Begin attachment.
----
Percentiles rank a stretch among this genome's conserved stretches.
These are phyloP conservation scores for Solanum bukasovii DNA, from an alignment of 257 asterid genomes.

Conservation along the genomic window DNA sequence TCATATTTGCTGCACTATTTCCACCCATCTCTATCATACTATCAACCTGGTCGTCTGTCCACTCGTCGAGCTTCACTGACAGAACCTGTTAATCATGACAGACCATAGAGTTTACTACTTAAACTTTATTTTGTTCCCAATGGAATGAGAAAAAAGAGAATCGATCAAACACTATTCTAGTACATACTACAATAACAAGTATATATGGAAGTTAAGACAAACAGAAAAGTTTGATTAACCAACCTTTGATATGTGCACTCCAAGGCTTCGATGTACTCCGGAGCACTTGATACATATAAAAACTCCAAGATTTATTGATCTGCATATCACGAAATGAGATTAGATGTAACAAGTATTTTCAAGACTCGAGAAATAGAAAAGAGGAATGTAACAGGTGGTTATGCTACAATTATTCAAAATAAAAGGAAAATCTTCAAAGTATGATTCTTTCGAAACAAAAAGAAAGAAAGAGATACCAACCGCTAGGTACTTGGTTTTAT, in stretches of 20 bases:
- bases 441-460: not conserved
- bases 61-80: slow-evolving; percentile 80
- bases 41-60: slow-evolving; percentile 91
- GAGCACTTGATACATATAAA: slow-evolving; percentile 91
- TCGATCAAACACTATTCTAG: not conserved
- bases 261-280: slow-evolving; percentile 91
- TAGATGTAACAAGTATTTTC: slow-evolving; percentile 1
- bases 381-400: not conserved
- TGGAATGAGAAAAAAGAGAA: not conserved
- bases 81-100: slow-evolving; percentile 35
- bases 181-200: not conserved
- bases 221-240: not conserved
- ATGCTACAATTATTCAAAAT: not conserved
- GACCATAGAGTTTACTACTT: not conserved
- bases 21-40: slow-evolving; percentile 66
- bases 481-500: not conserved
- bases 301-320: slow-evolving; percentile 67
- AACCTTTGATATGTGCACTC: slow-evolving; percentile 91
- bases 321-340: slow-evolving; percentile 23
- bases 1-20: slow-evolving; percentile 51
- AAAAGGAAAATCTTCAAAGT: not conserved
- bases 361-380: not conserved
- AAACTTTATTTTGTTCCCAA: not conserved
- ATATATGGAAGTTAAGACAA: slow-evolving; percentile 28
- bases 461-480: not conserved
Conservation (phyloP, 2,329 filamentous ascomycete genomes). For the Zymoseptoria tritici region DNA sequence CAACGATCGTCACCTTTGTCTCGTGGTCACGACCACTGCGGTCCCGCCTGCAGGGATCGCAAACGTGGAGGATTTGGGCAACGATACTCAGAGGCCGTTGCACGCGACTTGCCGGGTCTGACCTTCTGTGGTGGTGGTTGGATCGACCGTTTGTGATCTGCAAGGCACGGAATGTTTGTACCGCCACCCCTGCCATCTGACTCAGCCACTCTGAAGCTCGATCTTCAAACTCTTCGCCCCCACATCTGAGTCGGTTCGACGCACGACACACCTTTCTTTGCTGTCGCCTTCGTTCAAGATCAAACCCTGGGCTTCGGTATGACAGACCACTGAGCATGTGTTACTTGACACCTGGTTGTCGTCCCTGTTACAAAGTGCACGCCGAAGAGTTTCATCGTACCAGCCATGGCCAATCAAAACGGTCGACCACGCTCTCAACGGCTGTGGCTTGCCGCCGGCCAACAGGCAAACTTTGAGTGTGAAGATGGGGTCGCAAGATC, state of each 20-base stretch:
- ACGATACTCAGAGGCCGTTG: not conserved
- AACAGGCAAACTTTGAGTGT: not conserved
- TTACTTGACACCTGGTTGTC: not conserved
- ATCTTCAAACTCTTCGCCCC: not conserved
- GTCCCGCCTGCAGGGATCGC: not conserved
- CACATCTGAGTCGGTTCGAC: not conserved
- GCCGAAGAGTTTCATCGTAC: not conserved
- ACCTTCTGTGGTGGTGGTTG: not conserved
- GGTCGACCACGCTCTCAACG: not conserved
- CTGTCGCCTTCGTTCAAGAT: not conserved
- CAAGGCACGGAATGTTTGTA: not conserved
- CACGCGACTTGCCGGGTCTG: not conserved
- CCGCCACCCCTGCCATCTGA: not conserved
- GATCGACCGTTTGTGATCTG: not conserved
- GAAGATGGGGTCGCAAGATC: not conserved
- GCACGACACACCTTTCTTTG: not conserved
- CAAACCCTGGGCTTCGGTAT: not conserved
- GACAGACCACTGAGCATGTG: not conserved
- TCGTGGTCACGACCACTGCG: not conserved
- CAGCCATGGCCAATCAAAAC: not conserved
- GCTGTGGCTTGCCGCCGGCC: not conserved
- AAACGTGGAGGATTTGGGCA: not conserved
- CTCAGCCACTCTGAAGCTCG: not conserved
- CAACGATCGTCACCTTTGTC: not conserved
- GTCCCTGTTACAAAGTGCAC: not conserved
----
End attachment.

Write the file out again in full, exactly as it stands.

Percentiles rank a stretch among this genome's conserved stretches.
These are phyloP conservation scores for Solanum bukasovii DNA, from an alignment of 257 asterid genomes.

Conservation along the genomic window DNA sequence TCATATTTGCTGCACTATTTCCACCCATCTCTATCATACTATCAACCTGGTCGTCTGTCCACTCGTCGAGCTTCACTGACAGAACCTGTTAATCATGACAGACCATAGAGTTTACTACTTAAACTTTATTTTGTTCCCAATGGAATGAGAAAAAAGAGAATCGATCAAACACTATTCTAGTACATACTACAATAACAAGTATATATGGAAGTTAAGACAAACAGAAAAGTTTGATTAACCAACCTTTGATATGTGCACTCCAAGGCTTCGATGTACTCCGGAGCACTTGATACATATAAAAACTCCAAGATTTATTGATCTGCATATCACGAAATGAGATTAGATGTAACAAGTATTTTCAAGACTCGAGAAATAGAAAAGAGGAATGTAACAGGTGGTTATGCTACAATTATTCAAAATAAAAGGAAAATCTTCAAAGTATGATTCTTTCGAAACAAAAAGAAAGAAAGAGATACCAACCGCTAGGTACTTGGTTTTAT, in stretches of 20 bases:
- bases 441-460: not conserved
- bases 61-80: slow-evolving; percentile 80
- bases 41-60: slow-evolving; percentile 91
- GAGCACTTGATACATATAAA: slow-evolving; percentile 91
- TCGATCAAACACTATTCTAG: not conserved
- bases 261-280: slow-evolving; percentile 91
- TAGATGTAACAAGTATTTTC: slow-evolving; percentile 1
- bases 381-400: not conserved
- TGGAATGAGAAAAAAGAGAA: not conserved
- bases 81-100: slow-evolving; percentile 35
- bases 181-200: not conserved
- bases 221-240: not conserved
- ATGCTACAATTATTCAAAAT: not conserved
- GACCATAGAGTTTACTACTT: not conserved
- bases 21-40: slow-evolving; percentile 66
- bases 481-500: not conserved
- bases 301-320: slow-evolving; percentile 67
- AACCTTTGATATGTGCACTC: slow-evolving; percentile 91
- bases 321-340: slow-evolving; percentile 23
- bases 1-20: slow-evolving; percentile 51
- AAAAGGAAAATCTTCAAAGT: not conserved
- bases 361-380: not conserved
- AAACTTTATTTTGTTCCCAA: not conserved
- ATATATGGAAGTTAAGACAA: slow-evolving; percentile 28
- bases 461-480: not conserved
Conservation (phyloP, 2,329 filamentous ascomycete genomes). For the Zymoseptoria tritici region DNA sequence CAACGATCGTCACCTTTGTCTCGTGGTCACGACCACTGCGGTCCCGCCTGCAGGGATCGCAAACGTGGAGGATTTGGGCAACGATACTCAGAGGCCGTTGCACGCGACTTGCCGGGTCTGACCTTCTGTGGTGGTGGTTGGATCGACCGTTTGTGATCTGCAAGGCACGGAATGTTTGTACCGCCACCCCTGCCATCTGACTCAGCCACTCTGAAGCTCGATCTTCAAACTCTTCGCCCCCACATCTGAGTCGGTTCGACGCACGACACACCTTTCTTTGCTGTCGCCTTCGTTCAAGATCAAACCCTGGGCTTCGGTATGACAGACCACTGAGCATGTGTTACTTGACACCTGGTTGTCGTCCCTGTTACAAAGTGCACGCCGAAGAGTTTCATCGTACCAGCCATGGCCAATCAAAACGGTCGACCACGCTCTCAACGGCTGTGGCTTGCCGCCGGCCAACAGGCAAACTTTGAGTGTGAAGATGGGGTCGCAAGATC, state of each 20-base stretch:
- ACGATACTCAGAGGCCGTTG: not conserved
- AACAGGCAAACTTTGAGTGT: not conserved
- TTACTTGACACCTGGTTGTC: not conserved
- ATCTTCAAACTCTTCGCCCC: not conserved
- GTCCCGCCTGCAGGGATCGC: not conserved
- CACATCTGAGTCGGTTCGAC: not conserved
- GCCGAAGAGTTTCATCGTAC: not conserved
- ACCTTCTGTGGTGGTGGTTG: not conserved
- GGTCGACCACGCTCTCAACG: not conserved
- CTGTCGCCTTCGTTCAAGAT: not conserved
- CAAGGCACGGAATGTTTGTA: not conserved
- CACGCGACTTGCCGGGTCTG: not conserved
- CCGCCACCCCTGCCATCTGA: not conserved
- GATCGACCGTTTGTGATCTG: not conserved
- GAAGATGGGGTCGCAAGATC: not conserved
- GCACGACACACCTTTCTTTG: not conserved
- CAAACCCTGGGCTTCGGTAT: not conserved
- GACAGACCACTGAGCATGTG: not conserved
- TCGTGGTCACGACCACTGCG: not conserved
- CAGCCATGGCCAATCAAAAC: not conserved
- GCTGTGGCTTGCCGCCGGCC: not conserved
- AAACGTGGAGGATTTGGGCA: not conserved
- CTCAGCCACTCTGAAGCTCG: not conserved
- CAACGATCGTCACCTTTGTC: not conserved
- GTCCCTGTTACAAAGTGCAC: not conserved